August 2nd: In the morning there were some reflection and group activities. After lunch we were back out on the zodiacs to go bird watching. This is when I’ve seen the most birds the whole trip. Two species lived in this area but the most interesting for me was the murre. It is a bird that looks like a penguin but also flies and can dive very deep in the water for food.

Trying to hurry writing so I have time to explain. I will share about August the 3rd. The morning I got to do more sewing with seal skin which has become something I truly love. We passed Devon Island that was said to appear like the Inuit womans traditional tattooing on the chin. We also passed a site with old houses and had an elder on board share personal connections to this place.

The evening I kayaked and supped near a huge glacier and went pretty close to a iceberg. The weather was beautiful and it really was the perfect day to do this. I also managed to do all of this still in a traditional skirt. This location we were at was Croker Bay and this is where I did the polar dip twice right next to an iceberg. If you don’t know the polar dip is when you swim in arctic water and it was freezing. I lasted about 10 seconds each time.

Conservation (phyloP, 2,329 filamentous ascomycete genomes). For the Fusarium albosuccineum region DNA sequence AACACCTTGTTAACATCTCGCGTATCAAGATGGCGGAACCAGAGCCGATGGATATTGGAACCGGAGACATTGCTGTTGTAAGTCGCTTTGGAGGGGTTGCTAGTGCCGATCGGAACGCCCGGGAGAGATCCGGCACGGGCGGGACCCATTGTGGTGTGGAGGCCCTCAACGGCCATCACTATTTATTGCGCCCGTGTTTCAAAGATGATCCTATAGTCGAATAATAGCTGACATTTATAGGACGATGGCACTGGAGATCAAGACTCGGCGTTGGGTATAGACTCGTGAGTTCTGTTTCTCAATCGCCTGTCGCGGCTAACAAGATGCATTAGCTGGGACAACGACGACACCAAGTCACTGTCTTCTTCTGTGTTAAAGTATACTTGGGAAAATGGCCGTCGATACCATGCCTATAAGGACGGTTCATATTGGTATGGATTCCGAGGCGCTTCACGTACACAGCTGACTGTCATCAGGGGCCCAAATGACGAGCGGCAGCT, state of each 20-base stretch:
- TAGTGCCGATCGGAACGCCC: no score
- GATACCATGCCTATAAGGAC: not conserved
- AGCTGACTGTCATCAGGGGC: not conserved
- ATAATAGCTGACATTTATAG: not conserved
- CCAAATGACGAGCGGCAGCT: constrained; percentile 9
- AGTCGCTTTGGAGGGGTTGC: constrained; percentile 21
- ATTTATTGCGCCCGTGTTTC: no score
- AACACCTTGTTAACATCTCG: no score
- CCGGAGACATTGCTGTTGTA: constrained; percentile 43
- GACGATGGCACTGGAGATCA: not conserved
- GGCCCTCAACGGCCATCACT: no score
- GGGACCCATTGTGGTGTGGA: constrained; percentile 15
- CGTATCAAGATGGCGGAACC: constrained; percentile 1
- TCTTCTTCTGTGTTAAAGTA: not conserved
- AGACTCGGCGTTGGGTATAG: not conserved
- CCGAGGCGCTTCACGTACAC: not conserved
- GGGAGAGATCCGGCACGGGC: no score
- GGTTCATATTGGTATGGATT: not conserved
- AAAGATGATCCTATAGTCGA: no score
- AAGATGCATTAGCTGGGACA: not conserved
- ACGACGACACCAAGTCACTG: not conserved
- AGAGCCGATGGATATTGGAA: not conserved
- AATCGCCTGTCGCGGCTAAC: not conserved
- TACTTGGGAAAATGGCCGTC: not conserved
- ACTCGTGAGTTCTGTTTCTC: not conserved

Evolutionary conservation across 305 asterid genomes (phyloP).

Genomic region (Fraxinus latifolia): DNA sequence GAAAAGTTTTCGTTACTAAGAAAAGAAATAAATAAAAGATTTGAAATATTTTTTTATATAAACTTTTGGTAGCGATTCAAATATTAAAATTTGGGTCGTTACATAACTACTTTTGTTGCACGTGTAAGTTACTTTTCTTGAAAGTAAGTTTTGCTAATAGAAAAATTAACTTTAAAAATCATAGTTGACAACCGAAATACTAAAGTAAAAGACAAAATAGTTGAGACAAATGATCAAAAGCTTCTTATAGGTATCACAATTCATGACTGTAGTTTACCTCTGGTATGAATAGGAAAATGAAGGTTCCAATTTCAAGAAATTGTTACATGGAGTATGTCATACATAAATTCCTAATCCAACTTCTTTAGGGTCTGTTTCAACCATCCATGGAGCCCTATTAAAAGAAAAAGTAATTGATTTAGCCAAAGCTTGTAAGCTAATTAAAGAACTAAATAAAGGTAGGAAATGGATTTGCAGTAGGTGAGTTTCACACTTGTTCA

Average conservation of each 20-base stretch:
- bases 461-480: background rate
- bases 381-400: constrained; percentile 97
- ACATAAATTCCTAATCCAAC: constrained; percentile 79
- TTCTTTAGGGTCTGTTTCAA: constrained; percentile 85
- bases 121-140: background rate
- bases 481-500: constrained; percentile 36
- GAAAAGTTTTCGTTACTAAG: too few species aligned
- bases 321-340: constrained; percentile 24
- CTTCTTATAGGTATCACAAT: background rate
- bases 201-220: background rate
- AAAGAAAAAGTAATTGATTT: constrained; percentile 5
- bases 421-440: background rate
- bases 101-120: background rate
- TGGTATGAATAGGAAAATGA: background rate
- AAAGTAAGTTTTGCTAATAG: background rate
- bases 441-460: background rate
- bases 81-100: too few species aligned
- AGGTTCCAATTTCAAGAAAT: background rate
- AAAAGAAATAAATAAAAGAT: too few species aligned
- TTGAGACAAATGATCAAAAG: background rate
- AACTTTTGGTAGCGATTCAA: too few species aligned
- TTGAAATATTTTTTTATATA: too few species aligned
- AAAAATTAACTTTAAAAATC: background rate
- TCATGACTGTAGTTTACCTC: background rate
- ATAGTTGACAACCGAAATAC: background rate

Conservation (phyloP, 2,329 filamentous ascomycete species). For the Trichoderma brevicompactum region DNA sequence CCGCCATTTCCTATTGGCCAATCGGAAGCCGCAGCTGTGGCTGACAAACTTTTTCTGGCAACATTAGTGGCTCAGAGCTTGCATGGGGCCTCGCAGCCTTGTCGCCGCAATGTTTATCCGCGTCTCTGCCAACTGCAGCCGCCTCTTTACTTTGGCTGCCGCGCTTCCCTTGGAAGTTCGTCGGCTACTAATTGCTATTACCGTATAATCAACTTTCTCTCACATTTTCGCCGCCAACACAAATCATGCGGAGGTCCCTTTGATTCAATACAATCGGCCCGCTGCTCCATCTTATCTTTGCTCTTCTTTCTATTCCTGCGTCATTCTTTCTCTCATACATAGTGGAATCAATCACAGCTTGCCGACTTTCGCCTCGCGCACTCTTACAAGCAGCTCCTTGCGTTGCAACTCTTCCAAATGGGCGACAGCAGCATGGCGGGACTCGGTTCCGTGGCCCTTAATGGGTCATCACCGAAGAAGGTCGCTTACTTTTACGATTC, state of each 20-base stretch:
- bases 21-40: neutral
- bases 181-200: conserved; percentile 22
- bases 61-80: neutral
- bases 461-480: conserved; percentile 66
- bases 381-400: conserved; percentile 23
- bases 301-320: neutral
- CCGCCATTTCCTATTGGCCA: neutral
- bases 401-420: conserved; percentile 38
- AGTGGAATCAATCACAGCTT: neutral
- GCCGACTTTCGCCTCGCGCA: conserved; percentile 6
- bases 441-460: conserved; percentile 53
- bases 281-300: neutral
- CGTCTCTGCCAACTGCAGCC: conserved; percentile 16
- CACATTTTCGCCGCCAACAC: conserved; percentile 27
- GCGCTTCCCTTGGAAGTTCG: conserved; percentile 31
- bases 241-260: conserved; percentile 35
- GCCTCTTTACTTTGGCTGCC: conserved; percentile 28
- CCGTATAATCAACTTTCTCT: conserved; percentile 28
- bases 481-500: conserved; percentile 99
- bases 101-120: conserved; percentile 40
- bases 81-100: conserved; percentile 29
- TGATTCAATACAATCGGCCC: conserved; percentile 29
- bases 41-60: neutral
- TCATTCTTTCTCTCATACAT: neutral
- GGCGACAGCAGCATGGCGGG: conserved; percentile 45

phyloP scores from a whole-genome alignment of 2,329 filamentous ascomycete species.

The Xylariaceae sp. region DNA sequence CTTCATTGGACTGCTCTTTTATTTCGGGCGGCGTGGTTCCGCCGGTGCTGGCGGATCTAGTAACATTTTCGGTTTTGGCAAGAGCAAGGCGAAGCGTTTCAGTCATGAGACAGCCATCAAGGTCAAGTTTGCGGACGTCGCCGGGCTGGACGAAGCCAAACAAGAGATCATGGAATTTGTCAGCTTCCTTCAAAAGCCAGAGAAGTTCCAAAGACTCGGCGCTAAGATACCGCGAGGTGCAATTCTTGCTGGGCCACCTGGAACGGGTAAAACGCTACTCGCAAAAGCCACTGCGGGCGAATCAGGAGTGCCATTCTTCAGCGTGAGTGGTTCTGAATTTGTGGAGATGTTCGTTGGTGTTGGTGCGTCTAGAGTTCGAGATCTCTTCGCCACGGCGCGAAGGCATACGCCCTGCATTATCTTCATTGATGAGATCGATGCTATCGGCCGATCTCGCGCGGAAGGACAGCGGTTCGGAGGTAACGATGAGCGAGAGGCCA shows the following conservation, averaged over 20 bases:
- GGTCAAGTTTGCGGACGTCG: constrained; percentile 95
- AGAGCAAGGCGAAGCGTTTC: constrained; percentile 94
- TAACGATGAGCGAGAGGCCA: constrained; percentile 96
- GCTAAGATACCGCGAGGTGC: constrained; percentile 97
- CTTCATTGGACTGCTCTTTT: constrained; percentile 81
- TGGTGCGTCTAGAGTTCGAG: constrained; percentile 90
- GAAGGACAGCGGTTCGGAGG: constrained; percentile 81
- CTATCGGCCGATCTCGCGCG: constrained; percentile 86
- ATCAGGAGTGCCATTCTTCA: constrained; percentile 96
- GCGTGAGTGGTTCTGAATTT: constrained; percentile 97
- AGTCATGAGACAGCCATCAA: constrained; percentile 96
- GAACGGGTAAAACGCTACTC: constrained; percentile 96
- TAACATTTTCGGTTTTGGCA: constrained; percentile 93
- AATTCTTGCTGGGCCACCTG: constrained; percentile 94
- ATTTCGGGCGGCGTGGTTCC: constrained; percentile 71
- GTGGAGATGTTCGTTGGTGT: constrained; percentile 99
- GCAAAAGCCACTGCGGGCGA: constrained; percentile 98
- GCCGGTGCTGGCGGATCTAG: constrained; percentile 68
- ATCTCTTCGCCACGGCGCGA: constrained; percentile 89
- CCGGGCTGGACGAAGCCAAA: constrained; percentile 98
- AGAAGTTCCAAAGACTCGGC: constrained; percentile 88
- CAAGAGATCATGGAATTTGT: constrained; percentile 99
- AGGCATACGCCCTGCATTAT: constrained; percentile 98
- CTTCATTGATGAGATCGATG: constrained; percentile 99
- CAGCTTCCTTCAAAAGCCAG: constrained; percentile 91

Today is August 4th and it has been jammed pack even though it only is a little past lunch. This morning I spent time writing some letters for a project. Afterwards the most amazing thing happened!! We went on a zodiac trip along a bunch of sea ice which was kind of the first time seeing a lot of it. We were surrounded by mountains and it was weird because the lighting looked like it would be later in the day.